Author Archives: Jeremy Yoder

About Jeremy Yoder

Jeremy B. Yoder is an Assistant Professor of Biology at California State University Northridge, studying the evolution and coevolution of interacting species, especially mutualists. He is a collaborator with the Joshua Tree Genome Project and the Queer in STEM study of LGBTQ experiences in scientific careers. He has written for the website of Scientific American, the LA Review of Books, the Chronicle of Higher Education, The Awl, and Slate.

Nominations open for the 2022 Molecular Ecology Prize

From the Molecular Ecology Prize Committee: We are soliciting nominations for the annual Molecular Ecology Prize. The field of molecular ecology is young and inherently interdisciplinary. As a consequence, research in molecular ecology is not currently represented by a single … Continue reading

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Recent reading: 29 April 2022

How is this month already almost over? Four weeks ago I was just starting to realize that an unexpected, astonishingly good flowering season for Joshua trees meant I needed to shoehorn in some fieldwork, eyeing the data analysis I needed … Continue reading

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Recent reading: 1 April 2022

April Fool’s Day is no one’s favorite holiday, as far as I can tell. I do remember a time when it was sort of fun to be listening to Morning Edition over breakfast and slowly realize that the totally serious-sounding … Continue reading

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Nominations open for the 2022 Harry Smith Prize, recognizing early career research published in Molecular Ecology

The editorial board of the journal Molecular Ecology is seeking nominations for the Harry Smith Prize, which recognizes the best paper published in Molecular Ecology in the previous year by graduate students or early career scholars with no more than five years … Continue reading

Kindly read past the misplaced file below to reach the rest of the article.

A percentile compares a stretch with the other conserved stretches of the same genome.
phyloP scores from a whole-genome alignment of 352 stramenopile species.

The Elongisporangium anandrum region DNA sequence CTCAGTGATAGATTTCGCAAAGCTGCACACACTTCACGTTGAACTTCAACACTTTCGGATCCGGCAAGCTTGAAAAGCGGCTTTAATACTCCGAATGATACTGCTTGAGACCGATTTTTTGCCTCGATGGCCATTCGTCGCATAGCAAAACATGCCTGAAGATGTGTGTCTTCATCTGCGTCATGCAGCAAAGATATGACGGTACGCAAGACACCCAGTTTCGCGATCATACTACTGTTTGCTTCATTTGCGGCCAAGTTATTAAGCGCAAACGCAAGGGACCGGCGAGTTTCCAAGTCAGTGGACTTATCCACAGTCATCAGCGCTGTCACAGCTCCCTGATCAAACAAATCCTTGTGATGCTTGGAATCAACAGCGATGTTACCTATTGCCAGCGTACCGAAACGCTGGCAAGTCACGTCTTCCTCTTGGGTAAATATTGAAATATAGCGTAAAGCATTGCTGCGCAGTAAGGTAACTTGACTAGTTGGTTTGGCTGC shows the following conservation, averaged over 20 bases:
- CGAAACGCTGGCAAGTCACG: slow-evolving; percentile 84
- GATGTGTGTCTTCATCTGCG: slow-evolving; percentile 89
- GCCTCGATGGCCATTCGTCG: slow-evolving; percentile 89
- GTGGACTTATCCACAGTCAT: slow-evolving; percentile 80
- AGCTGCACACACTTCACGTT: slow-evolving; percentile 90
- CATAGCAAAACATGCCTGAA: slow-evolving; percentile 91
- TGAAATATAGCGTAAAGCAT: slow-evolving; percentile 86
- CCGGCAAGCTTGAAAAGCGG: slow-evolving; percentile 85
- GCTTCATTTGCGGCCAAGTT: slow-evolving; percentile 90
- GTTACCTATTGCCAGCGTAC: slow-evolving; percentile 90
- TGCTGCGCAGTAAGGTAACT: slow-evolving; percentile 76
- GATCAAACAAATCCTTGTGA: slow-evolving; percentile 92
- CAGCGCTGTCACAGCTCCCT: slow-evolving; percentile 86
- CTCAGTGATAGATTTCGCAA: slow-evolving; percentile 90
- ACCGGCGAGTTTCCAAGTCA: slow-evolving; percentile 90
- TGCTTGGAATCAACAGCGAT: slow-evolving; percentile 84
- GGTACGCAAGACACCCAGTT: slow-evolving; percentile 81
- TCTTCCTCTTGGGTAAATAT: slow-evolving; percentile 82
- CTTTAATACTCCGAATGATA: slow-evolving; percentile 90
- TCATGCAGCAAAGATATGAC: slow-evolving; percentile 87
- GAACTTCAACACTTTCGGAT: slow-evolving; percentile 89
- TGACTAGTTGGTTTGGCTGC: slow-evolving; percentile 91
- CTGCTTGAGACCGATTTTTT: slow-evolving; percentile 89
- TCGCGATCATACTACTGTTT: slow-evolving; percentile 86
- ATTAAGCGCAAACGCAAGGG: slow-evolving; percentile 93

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Recent reading: 18 March 2022

In the last fortnight, I saw one long-gestating project finally published, and got to be a small part of the publication of what’s arguably the biggest-ever study of adaptive evolution. I subjected an SUV full of students to a botany-themed … Continue reading

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Recent reading: 4 March 2022

It’s now two weeks since I resumed in-person teaching, and so far, so good. It’s shockingly refreshing to actually interact with students directly, even with everyone masked, and to be able to just improvise with a specimen picked up on … Continue reading

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Recent reading: 18 Feb 2022

Fieldwork in the spring is always a bit tricky, but I’ve fortunately been able to put my teaching commitment aside for a week to help plant Joshua tree seedlings in an ongoing experiment in climate adaptation. It was a scramble … Continue reading

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Recent reading: 4 Feb 2022

It’s been an eventual two weeks in evolutionary biology. Meanwhile, I’ve somehow kept a lab-field course on track with minimal in person engagement, planned a bit for actual fieldwork in a couple weeks from now, and started wrangling a couple … Continue reading

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By association

Update, February 1, 2022: Less than a week after I published this post, Stacy Farina — an evolutionary biologist at Howard University — and her husband Matthew Gibbons published an extensive look through E. O. Wilson’s correspondence with, and active … Continue reading

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Recent reading: 21 Jan 2022

The period between semesters is supposed to be quiet. I’ve been mentally dumping things to do into this one — paper revisions, reviewing service, analysis of long-awaited new data, a first draft of a new grant, writing my (eek) application … Continue reading

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